A company with a great record in terms of ‘connectivity’ is the Sri-Lanka based company MAS Holdings, whose ambition it is to become world leader in the intimate apparel sector. MAS is engaged in a number of enterprises in several countries, all of which are joint ventures with at least one other party. Over the years the company has devoted itself to a thoughtful supply chain architecture.
In the field of fabric and clothing sourcing, many sourcing operators (manufacturers, retailers, agents) are increasingly eager to be connected globally. Sourcing fairs which continue frustrating their visitors’ desire for global connection (e.g. by excluding the offer of non-European suppliers) are understandably losing interest. Not surprisingly, Texworld in Paris and Intertex in Milan, international sourcing events aimed at textile manufacturers from non-European countries, have grown rapidly. These fairs are complementing respectively Première Vision in Paris and Moda In Tessuto in Milan, thus creating temporarily in both cities the ‘global search machines’ the outsourcing companies want.
Another sourcing event that has grown rapidly by becoming global is Fatex in Paris. A few years ago, this annual clothing manufacture and sourcing trade fair was an exclusively French affair (with French exhibitors only). Then the organisers decided to open up onto the international area. In 2000, 103 foreign exhibitors moved in. In November 2001, foreign presence doubled to 207, or 42% of the total number of exhibitors (not even included the 47 French companies with delocalised units). From 2002 on, Fatex will adopt a seasonal rhythm, organising a spring and an autumn edition, simultaneously with the private label fashion fair Intersélection.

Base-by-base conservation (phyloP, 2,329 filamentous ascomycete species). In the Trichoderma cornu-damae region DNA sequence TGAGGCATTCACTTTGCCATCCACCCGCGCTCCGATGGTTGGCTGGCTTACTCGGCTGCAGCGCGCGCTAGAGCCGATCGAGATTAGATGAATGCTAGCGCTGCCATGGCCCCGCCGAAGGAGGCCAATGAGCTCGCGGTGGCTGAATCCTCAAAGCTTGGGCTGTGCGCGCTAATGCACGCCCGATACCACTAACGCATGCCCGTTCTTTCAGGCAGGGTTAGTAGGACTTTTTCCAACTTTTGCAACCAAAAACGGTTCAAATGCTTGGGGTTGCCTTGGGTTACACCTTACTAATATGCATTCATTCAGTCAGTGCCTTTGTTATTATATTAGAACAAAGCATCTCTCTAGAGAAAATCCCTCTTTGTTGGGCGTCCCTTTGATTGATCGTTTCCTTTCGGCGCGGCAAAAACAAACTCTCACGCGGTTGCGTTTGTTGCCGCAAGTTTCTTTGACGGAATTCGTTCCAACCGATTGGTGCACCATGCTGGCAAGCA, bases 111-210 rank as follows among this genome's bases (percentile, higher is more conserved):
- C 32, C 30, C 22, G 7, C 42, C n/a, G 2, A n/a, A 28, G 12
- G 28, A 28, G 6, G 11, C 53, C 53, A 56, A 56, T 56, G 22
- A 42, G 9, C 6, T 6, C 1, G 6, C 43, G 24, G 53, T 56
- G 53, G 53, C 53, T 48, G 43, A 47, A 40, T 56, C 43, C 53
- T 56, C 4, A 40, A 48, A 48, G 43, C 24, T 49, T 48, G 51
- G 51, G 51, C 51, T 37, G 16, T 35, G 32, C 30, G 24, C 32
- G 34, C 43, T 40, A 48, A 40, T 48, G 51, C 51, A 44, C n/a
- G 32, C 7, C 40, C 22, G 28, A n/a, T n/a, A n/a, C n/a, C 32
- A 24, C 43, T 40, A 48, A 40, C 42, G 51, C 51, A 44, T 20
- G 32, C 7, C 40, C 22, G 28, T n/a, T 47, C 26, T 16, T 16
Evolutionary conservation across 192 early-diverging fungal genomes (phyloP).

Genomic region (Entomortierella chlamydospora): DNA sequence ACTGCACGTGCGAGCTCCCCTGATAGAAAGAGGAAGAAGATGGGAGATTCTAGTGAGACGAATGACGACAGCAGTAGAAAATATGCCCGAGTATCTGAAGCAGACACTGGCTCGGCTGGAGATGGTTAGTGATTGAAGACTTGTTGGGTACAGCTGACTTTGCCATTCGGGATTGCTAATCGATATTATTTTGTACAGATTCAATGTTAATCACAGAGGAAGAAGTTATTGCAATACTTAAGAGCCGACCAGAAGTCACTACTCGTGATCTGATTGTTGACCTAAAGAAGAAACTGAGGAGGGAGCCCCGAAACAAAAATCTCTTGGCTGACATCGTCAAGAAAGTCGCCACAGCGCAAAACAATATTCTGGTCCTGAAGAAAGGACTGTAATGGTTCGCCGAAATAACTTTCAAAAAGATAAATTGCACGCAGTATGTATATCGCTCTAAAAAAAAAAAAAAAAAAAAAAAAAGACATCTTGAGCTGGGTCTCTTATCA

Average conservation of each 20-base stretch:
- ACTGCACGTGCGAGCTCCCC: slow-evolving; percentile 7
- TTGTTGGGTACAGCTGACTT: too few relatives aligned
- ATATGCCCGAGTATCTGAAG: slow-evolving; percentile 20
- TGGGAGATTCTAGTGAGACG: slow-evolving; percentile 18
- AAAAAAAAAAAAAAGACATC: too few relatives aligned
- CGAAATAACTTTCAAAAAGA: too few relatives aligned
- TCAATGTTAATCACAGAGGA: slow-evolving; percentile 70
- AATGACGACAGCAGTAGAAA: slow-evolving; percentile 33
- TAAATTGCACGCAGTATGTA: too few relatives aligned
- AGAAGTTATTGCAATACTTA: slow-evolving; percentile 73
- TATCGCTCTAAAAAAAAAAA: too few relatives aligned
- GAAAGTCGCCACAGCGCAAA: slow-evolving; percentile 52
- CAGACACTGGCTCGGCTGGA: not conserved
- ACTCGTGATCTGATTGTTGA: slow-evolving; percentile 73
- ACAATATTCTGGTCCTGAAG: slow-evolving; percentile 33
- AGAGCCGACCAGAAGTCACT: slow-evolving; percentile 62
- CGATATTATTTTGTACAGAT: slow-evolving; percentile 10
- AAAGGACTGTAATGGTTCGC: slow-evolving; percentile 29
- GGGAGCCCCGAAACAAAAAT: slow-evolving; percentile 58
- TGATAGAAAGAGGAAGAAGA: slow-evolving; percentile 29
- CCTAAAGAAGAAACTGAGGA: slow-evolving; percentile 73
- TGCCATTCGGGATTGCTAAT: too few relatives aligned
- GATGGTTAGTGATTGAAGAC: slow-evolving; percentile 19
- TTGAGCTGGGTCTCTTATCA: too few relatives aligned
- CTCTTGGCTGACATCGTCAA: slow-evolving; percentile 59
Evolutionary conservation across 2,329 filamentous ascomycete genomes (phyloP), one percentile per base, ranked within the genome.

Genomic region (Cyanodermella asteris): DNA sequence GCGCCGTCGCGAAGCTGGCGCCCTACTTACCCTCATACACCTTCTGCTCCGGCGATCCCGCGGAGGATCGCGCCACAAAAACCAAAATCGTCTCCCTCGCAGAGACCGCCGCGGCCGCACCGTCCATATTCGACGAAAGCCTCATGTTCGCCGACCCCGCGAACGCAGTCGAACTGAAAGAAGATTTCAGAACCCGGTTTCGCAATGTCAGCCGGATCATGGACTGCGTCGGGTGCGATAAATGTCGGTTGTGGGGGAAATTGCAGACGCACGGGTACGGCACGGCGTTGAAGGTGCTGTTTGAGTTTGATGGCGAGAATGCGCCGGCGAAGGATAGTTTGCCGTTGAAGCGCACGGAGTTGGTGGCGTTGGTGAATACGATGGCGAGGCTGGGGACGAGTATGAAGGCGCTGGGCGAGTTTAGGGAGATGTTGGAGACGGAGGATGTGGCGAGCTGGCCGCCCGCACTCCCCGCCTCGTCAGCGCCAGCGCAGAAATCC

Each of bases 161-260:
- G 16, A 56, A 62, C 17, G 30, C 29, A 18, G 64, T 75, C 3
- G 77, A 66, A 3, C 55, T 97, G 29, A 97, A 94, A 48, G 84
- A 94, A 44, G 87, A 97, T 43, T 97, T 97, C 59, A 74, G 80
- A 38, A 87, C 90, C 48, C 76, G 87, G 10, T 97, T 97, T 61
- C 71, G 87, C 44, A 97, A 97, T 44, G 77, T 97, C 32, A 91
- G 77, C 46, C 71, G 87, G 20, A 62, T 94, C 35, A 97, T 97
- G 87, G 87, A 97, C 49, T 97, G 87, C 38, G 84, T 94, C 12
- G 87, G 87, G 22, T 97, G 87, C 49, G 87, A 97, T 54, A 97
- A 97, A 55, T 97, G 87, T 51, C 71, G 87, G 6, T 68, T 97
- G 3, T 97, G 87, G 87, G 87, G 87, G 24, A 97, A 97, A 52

That especially the leading Western clothing companies want to be connected globally doesn’t mean they are playing around on the globe like young kittens. Devangshu Dutta, ex-KSA-consultant and co-founder and director of the supply chains solutions company Creatnet Services Ltd recently pointed out that in the 1990s a scientific sourcing principle began to be applied. It was good to cut down supplier numbers, since this reduced the management effort on the part of the buyer to constantly look for new suppliers and maintain current relationships. Devangshu Dutta thinks that the supply base consolidation has gone a step too far. He’s pleading a new deal. Outsourcing companies should acknowledge that the business of clothing retailing needs a healthy balance between predictability and innovation. Buyers should make a mental division between ‘largely predictable products’ and ‘fashion products’. For ‘largely predictable products’, supply base hopping is almost certainly the wrong strategy to follow. On the other hand, putting a long-term commitment on any significant proportion of the fashion segment to specific suppliers can be counter-productive. The competitiveness of supply bases is changing all the time, and suppliers are constantly developing new capabilities around the world. Therefore, buyers should keep their doors open for new suppliers to walk in and display their capability.